# Capital Cost Comparison: Capitalized Cost Analysis In this screencast, we’re going to look at
comparing two different pieces of equipment, and determining which is the better investment
using an analysis known as capitalized costs. Now, the idea of capitalized cost is that
you create what’s known as a perpetuity, and we’re going to say that a perpetuity is accounting
for the fact that if you were to buy something, like let’s say you bought a car right now,
and the other choice as to not buy a car. It’s not just the cost of buying the car,
but it’s the cost of replacing that car down the road when it needs to be replaced and
no longer has any value. So you’re accounting for the amount that you would need now to
help you pay for that later replacement cost. So in analyzing the capital cost, we’re going
to take into consideration the amount it costs to buy the piece of equipment, as well as
this perpetuity that we would need to account for our different alternatives. So capital
cost, which we’ll designate as K, is going to be the initial cost of the equipment, and
we’ll designate that CI, plus the present value of the perpetuity, which we designate
P, that is there for an infinite amount of replacements made every certain amount of
years. So if we think of the replacement cost, CR, right now if I were to buy something new,
it would have an initial cost. Later down the road, maybe if it’s even a week later,
I have to buy it again. Maybe I could sell back the one I had and have some sort of salvage
value associated with it. I would subtract that out from that initial cost, and that
would be my replacement cost. This happens all the time with cell phones, cars, so if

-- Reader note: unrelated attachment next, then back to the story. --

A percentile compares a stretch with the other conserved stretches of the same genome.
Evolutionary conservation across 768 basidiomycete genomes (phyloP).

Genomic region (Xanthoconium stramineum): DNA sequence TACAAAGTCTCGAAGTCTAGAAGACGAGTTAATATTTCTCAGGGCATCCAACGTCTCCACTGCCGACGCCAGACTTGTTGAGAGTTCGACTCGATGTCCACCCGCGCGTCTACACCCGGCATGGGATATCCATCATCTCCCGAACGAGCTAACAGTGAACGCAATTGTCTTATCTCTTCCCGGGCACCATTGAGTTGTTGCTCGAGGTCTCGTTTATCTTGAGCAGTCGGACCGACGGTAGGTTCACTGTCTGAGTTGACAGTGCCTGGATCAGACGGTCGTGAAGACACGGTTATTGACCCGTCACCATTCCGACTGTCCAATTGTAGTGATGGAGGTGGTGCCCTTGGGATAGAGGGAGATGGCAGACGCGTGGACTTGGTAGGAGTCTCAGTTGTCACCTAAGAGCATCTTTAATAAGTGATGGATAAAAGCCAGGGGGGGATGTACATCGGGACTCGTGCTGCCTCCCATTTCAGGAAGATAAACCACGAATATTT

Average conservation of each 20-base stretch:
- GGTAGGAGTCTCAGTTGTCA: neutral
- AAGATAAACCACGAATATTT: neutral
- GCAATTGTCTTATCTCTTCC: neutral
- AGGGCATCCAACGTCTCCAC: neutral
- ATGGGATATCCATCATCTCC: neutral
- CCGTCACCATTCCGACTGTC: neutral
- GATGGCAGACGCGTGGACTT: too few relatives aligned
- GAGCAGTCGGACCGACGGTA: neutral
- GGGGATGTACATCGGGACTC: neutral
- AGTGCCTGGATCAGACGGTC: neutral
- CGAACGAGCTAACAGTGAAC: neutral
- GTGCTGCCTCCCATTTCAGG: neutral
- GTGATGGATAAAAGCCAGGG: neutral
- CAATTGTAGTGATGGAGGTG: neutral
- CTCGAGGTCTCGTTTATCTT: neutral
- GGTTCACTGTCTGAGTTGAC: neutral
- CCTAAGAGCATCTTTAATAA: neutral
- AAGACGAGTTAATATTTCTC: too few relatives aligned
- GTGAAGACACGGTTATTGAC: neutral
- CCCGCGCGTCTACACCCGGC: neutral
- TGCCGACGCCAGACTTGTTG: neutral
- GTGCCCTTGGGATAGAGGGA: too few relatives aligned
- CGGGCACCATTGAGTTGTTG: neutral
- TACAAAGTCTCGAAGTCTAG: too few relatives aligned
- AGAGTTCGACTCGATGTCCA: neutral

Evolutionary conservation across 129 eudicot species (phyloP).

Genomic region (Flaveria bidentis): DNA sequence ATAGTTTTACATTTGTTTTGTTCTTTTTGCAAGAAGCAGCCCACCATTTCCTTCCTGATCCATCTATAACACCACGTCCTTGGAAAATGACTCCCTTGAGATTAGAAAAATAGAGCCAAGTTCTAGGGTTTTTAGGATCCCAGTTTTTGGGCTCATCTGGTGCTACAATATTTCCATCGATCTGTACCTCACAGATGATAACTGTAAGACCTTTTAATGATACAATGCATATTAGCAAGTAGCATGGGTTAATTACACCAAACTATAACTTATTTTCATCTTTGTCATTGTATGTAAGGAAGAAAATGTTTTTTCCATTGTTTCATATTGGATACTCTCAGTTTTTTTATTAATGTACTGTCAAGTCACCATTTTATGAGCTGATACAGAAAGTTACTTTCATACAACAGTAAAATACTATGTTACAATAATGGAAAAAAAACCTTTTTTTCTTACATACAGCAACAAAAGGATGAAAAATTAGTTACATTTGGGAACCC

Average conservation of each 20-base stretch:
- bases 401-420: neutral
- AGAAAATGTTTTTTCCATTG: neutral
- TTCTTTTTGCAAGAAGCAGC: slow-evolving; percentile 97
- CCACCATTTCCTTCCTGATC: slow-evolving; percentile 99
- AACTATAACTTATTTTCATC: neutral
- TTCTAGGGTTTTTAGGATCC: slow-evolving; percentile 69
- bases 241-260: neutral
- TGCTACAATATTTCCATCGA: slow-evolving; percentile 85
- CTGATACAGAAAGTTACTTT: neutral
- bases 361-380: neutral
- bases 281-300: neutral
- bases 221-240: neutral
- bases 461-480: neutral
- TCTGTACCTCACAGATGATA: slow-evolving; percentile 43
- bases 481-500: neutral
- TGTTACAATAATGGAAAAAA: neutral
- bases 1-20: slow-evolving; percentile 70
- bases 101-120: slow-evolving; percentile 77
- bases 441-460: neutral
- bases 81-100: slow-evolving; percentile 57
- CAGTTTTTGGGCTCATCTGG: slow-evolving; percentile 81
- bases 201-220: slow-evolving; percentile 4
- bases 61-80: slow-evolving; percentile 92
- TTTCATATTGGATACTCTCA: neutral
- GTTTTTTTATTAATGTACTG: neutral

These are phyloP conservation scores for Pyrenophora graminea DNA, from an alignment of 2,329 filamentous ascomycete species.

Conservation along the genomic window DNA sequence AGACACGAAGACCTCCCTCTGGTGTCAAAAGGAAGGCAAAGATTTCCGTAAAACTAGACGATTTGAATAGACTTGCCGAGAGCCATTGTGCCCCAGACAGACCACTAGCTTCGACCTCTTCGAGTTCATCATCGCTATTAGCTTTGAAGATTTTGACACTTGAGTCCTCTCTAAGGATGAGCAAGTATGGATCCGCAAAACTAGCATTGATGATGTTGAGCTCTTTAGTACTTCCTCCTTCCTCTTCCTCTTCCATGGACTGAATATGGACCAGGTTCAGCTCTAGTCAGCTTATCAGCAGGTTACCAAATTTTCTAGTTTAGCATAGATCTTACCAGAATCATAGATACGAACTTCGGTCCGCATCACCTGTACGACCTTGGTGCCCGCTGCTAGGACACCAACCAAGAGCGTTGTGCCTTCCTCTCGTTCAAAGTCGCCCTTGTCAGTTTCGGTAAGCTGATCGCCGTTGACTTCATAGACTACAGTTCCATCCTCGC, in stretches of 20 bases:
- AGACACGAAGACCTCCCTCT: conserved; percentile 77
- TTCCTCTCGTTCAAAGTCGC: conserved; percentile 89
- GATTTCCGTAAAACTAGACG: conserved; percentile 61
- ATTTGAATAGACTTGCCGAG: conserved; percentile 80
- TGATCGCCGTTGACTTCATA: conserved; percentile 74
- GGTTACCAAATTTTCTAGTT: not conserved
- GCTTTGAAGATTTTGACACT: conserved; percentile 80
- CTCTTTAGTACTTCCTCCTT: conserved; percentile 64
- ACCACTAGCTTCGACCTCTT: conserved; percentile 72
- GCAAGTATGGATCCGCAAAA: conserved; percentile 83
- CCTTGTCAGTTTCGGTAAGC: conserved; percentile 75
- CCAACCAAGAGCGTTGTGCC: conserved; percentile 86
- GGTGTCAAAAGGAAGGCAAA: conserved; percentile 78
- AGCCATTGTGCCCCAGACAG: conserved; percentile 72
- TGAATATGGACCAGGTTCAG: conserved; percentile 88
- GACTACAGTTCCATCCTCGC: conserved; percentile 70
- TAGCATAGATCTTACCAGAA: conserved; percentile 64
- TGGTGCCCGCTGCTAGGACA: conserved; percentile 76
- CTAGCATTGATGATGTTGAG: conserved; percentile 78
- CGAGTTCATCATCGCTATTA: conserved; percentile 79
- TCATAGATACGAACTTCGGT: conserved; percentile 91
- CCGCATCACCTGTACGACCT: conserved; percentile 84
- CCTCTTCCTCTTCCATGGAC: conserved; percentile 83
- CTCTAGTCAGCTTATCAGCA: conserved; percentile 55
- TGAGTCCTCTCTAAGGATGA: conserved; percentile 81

we’re trying to determine how much money we need to cover the cost of the item plus the
future replacement cost, we’re going to say that the future cost some years later, so
we’ll say ny standing for number of years, is going to be equal to our replacement cost
plus some amount of principle that we need to put down that will grow in money to have
enough to replace that item. So not only are we replacing the item, and we have to pay
for the cost of that, but we need money to then account for the future replacement of
the next item. So if we go back to our investment factors, we can say some present worth, some
principle that we have now, we’re going to multiply it by our compounding factor. So
this usually would be i, except that’s assuming that it compounds on a yearly basis, so we’re
going to use our nominal rate r, and divide it by the amount of times it’s compounded
on a yearly basis, and we designate that m. So then we take this to the exponent ny, for
number of years, times the number of times it’s compounded per year, m. So rearranging
this, we can solve for our present value of the perpetuity as the following. So as long
as we know the nominal interest rate, the number of times it’s compounded per year,
the amount of years we’re looking at, and the replacement cost which again is just the
initial cost minus any salvage value, we could determine what our perpetuity is going to
be. We could add this then to the initial cost of the equipment, and that gives us our